The history of Christmas stockings is based in myth and legend. Exactly where the idea came from is debatable, but cultures around the world include the stocking in their holiday traditions.
Legendary Stocking Tale
The origin of the Christmas stocking is a tale of a kindly Saint Nicholas. Folklore tells the story of a nobleman whose wife had died, leaving him penniless with three daughters. Left with no money for a dowry, the nobleman was worried about the dowry for his daughters to marry. On Christmas, Saint Nicholas came to their home and saw the girls' stockings hanging to dry above the fireplace. He then filled them with gold and the nobleman's daughters were able to marry.
Versions of this tale have been circulating for decades, each with their own twist on how the nobleman came to be poor or what Saint Nick was doing at their home that night. Regardless of the truth in the tale, it is one that has been told for years across the globe.
U.S. History of Christmas Stockings
All customs regarding the stocking traditions in the United States have come from European influences, as they were the first settlers. Modern American influences on the stocking tradition began making appearances throughout the 19th century.
American Stocking History
Clement Clark Moore wrote the poem The Night Before Christmas that was first published in 1823. The stocking is mentioned twice in his poem; once at the beginning, . . . the stockings were hung by the chimney with care . . . and again near the end, He spoke not a word but went straight to his work, and filled all the stockings . . ..
Famous illustrator Thomas Nast created the work Christmas 1863 that has three large panels featuring holiday celebrations of the time. The one titled "Morning" depicts children opening presents and retrieving stockings that are hung above the fireplace.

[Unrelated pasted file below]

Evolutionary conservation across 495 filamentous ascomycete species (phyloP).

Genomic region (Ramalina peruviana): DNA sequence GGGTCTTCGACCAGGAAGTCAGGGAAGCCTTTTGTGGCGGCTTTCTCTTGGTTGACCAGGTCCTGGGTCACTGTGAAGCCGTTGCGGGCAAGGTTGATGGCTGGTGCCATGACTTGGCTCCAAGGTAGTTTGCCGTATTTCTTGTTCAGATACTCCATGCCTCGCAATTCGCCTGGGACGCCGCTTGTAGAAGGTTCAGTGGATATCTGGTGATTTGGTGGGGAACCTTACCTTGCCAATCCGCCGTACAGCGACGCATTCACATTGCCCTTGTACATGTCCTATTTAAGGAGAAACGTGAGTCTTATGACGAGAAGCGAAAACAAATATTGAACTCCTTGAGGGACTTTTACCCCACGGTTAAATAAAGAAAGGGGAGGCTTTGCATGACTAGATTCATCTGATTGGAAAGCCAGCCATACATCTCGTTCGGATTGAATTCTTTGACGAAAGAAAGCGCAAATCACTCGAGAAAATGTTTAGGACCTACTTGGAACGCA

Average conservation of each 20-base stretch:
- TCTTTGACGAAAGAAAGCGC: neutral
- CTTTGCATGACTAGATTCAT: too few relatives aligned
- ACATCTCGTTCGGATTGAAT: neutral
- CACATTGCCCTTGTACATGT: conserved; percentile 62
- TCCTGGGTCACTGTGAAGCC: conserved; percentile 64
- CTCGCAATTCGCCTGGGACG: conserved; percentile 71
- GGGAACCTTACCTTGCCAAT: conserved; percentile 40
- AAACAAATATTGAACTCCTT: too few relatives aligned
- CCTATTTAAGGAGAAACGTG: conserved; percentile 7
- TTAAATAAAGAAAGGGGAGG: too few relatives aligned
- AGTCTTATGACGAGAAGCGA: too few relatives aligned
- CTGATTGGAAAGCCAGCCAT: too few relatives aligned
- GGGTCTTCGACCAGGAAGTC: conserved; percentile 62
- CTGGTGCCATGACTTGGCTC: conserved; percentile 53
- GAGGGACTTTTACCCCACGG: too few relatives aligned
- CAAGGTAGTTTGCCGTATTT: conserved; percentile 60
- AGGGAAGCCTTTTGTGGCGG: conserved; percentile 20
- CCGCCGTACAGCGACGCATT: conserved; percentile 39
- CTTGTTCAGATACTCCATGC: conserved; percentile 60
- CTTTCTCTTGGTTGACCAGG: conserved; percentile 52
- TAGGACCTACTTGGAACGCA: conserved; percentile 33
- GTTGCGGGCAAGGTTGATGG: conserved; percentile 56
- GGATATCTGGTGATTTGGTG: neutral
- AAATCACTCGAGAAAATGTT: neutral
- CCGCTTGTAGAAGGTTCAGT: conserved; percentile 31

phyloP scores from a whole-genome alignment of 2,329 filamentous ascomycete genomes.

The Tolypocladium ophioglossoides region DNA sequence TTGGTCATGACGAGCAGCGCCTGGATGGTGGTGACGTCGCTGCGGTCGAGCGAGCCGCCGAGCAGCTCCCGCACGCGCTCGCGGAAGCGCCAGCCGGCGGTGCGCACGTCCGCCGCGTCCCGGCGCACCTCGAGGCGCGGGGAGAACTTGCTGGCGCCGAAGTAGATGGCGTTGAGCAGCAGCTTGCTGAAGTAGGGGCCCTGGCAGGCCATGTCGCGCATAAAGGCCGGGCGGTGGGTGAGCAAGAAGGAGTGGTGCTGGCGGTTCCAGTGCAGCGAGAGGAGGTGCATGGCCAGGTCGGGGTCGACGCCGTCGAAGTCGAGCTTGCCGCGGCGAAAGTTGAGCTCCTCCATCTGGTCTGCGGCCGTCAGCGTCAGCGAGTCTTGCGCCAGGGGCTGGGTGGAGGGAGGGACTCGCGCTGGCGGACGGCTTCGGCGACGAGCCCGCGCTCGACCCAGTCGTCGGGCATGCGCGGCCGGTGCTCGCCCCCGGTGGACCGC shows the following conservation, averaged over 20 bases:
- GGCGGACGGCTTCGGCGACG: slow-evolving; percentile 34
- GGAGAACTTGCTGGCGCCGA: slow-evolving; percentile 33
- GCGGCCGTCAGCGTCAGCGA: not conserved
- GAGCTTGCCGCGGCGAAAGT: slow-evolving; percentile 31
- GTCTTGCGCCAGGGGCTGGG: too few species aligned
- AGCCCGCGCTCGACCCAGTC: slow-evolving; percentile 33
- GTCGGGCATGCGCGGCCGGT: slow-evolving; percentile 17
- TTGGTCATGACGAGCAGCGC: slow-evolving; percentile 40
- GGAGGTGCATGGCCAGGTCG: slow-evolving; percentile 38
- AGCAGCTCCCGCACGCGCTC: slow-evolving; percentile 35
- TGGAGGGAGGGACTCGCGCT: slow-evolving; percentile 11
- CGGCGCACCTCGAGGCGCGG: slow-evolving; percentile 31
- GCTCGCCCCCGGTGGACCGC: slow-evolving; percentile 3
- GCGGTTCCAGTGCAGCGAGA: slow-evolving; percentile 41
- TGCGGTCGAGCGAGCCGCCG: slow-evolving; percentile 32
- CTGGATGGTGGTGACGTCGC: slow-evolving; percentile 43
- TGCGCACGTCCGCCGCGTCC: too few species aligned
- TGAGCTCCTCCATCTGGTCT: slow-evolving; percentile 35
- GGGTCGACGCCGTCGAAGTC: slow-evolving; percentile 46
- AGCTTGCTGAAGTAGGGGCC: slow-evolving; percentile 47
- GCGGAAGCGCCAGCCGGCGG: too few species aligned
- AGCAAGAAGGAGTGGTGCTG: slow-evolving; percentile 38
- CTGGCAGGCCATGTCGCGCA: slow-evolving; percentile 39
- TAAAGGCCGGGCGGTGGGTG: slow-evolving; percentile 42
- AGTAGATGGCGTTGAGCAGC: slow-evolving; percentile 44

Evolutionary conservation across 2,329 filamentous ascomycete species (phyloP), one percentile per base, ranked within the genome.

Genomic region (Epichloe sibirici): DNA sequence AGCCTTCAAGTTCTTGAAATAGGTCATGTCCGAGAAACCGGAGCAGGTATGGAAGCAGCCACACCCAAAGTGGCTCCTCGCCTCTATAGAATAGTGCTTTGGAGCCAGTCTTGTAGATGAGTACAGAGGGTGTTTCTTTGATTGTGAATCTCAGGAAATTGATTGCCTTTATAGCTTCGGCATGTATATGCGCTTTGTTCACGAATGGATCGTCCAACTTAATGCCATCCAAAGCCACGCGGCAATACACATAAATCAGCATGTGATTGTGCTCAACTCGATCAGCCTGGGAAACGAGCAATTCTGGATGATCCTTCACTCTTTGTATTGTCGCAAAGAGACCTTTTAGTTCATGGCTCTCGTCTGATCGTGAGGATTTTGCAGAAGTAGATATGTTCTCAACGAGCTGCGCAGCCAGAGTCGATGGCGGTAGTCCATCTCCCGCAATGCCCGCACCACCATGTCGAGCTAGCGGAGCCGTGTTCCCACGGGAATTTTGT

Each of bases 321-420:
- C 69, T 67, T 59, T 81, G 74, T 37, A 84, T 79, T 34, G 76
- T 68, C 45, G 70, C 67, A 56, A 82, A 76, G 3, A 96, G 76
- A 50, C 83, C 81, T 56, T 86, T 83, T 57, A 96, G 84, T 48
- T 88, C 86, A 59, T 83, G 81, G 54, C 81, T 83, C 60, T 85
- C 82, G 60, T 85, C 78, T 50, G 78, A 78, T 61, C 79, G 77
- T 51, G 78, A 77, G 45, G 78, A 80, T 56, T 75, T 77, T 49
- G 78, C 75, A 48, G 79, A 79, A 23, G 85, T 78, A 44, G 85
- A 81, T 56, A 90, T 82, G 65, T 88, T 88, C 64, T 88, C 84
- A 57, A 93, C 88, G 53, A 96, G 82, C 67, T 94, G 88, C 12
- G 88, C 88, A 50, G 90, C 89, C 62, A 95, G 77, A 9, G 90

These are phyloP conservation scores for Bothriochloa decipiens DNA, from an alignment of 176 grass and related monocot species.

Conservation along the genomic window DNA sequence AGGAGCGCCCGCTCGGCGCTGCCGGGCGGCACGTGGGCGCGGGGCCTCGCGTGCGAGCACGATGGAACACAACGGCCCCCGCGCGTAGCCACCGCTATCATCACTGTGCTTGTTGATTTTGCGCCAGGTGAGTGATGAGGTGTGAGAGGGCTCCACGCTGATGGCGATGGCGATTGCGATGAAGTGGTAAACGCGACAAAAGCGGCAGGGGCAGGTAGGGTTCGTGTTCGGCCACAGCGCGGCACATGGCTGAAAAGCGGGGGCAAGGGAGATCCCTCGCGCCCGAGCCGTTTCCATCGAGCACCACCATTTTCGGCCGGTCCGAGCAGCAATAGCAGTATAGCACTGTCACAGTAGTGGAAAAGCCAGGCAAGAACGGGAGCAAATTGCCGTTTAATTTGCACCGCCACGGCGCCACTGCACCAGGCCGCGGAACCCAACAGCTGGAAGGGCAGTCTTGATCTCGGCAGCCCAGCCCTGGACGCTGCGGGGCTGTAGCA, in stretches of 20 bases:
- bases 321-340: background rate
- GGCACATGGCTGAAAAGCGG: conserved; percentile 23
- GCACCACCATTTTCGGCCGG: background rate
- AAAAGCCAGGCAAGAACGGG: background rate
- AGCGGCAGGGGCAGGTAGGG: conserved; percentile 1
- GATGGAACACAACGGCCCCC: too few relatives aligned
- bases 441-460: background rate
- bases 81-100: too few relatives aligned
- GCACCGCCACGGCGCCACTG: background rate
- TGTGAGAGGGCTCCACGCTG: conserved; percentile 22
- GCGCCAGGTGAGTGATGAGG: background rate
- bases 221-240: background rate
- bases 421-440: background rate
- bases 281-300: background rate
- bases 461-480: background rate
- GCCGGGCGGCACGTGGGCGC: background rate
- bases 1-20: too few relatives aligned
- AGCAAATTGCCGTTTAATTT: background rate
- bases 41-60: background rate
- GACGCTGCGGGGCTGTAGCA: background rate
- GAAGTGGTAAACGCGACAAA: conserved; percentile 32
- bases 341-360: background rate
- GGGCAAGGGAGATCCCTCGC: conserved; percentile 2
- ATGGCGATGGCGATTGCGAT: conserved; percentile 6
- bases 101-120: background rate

Writer George Webster published a book entitled Santa Claus and His Works in 1869. Illustrations were by Nast. Stockings were mentioned throughout the prose as a way for Santa to deliver presents to the good children.
Despite the apparent popularity and history of Christmas stockings in various cultures, an article entitled The Christmas Stocking. that appeared in an 1883 edition of The New York Times gives the impression that the stocking tradition was somewhat put off with the introduction of the Christmas tree.
In the article, it states that the stocking was experiencing a revival. Areas of the U.S. were experiencing problems with the size of the stocking used in their traditions, as many found it either too big or too small for gift giving. With the arrival of decorated stockings, the stocking became a Christmas decoration, while the invention of the "Smith Christmas Stocking" appears to have solved the gift giving dilemma previously discussed.
Today, the stocking is a part of many American homes, as both a decoration and a vehicle for presents. Personalized Christmas stockings are especially popular, as they clearly identify stocking owners for Santa. Stockings are not only hung above the mantel, but can be over doorways, on freestanding holders or in each child's room.
Common Practice All Over the World
Hanging a Christmas stocking is a common practice all over the world. Customs might vary, but one thing has remained constant throughout the history of the stocking-a child's delighted face at seeing the fantastic stuffers placed inside by Father Christmas.